While cost savings are an important benefit to maintaining a mature contract compliance audit program, there are vital risk management advantages as well. Recurring, rotational audits are essential to identifying regulatory or compliance violations and other risk exposures.

The risk management landscape expanded with the passages of Europe’s General Data Protection Regulation (GDPR) in 2018 and the California Consumer Privacy Act (CCPA) in 2020. These laws make safeguarding the personal data of customers not only a best practice, but also a mandate for global enterprises. Yet enforcing effective compliance across a vast supply chain can be daunting, particularly when that supply chain is comprised of a diverse set of companies of varying size, sophistication and geographical location. An advanced contract compliance program validates supplier policies, procedures and controls to ensure they comply with data privacy regulations and are adequate to mitigate the risks of data security and data privacy violations.

The protections provided by a mature audit program are important because lack of knowledge of these violations will not mitigate the consequences that may arise when they come to light. Contract non-compliance can be costly both financially and to a company’s reputation. Mitigating supplier risk is an important benefit delivered by a mature contract audit program and an essential element of comprehensive risk management strategy.

Supplier Risk Management Challenges

Operating Outside the Financial Terms of Contract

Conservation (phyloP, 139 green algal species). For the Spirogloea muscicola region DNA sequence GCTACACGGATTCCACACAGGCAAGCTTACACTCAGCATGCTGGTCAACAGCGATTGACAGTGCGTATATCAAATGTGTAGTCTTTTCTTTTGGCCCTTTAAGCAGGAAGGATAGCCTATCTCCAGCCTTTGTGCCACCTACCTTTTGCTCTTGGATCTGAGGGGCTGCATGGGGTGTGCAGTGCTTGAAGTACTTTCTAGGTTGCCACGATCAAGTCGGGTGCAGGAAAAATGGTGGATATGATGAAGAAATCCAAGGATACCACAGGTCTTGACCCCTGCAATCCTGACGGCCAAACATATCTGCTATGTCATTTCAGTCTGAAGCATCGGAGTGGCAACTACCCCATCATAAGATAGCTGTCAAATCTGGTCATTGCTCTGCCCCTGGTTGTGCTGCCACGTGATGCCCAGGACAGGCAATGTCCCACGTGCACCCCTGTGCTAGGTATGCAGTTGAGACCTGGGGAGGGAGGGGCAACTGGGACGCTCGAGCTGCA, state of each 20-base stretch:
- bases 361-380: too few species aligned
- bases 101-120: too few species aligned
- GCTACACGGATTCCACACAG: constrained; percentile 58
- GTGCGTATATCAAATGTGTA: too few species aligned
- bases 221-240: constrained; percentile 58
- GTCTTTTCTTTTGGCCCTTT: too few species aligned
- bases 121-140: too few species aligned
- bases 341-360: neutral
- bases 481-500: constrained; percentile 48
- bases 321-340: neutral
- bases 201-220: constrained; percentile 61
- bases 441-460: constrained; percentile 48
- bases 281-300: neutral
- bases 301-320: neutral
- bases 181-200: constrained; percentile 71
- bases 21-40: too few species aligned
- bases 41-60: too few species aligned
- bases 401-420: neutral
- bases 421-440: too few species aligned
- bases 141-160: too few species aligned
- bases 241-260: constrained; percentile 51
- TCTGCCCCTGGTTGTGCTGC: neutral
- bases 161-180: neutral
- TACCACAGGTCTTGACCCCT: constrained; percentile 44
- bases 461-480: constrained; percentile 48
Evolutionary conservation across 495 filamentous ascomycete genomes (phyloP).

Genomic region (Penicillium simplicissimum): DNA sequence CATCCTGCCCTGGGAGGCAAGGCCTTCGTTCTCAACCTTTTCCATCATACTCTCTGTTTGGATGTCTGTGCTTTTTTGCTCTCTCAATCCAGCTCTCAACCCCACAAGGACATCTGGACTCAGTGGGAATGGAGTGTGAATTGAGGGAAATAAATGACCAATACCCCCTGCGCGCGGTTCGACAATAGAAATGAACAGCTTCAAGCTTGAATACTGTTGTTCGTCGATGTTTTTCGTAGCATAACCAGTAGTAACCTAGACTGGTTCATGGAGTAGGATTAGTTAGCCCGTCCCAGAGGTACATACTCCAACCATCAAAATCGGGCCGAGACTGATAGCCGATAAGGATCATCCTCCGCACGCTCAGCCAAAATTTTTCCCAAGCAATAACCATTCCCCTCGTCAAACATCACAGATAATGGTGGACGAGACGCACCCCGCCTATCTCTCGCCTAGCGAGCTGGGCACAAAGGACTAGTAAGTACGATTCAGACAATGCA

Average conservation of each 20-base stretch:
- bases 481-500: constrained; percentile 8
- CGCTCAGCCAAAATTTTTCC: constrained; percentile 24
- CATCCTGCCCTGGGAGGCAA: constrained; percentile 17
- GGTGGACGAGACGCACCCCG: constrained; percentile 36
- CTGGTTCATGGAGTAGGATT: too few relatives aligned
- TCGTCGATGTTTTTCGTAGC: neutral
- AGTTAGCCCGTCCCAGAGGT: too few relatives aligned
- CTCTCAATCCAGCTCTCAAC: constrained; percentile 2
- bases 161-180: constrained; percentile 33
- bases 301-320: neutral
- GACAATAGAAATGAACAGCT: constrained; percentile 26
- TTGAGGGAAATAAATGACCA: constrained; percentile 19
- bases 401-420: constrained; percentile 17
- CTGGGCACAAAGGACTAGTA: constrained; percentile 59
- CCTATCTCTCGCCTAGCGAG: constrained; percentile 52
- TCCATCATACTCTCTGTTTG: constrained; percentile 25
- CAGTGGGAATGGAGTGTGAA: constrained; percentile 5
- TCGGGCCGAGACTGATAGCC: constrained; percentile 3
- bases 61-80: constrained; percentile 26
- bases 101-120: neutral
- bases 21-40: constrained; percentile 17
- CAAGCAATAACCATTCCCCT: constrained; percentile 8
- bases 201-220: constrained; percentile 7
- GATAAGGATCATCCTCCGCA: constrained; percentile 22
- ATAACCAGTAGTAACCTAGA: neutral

Not Adhering to Bidding Requirements for Outsourced Work

Utilizing Unauthorized Subcontractors and/or Related Parties

Not Conducting Required Screening and Background Checks

Failing to Follow Data Security or Data Privacy Obligations

Committing Fraud

Lacking Required Insurance Coverages

Relationship Building

There is a misconception that a contract compliance audit program can be adversarial, pitting one’s enterprise against its’ suppliers and subjecting them to undue scrutiny. When conducted by professionals who understand the benefits and processes entailed in an effective audit, this is never the case. On the contrary, bringing the enterprise into alignment with its suppliers on costs and compliance creates a stronger relationship. An audit reports on both favorable and unfavorable observations to create a full picture of the effectiveness of the contract, processes, and controls and where each can be improved to act in better harmony. When all parties embrace a culture of best practices and continuous improvement, the business relationship advances to one of trust and respect with the utmost transparency and accountability.

A Proactive, Universal Approach

Too often contract audits are reactionary: there has been a compliance violation or a costly mistake that throws into relief inadequate oversight of the contract. Companies must manage myriad competing priorities and often they lack the time or resources to adequately address supplier oversight. Even those companies that believe they have a contract compliance audit program in place may overestimate the nature and scope of those programs. Programs managed by internal audit groups can be susceptible to bandwidth constraints and lack of subject matter expertise for complex, high-risk categories like construction or marketing and advertising. After all, internal auditors are tasked with executing numerous audits across the entire enterprise and supplier auditing is a small (and potentially neglected) portion of a broad audit plan.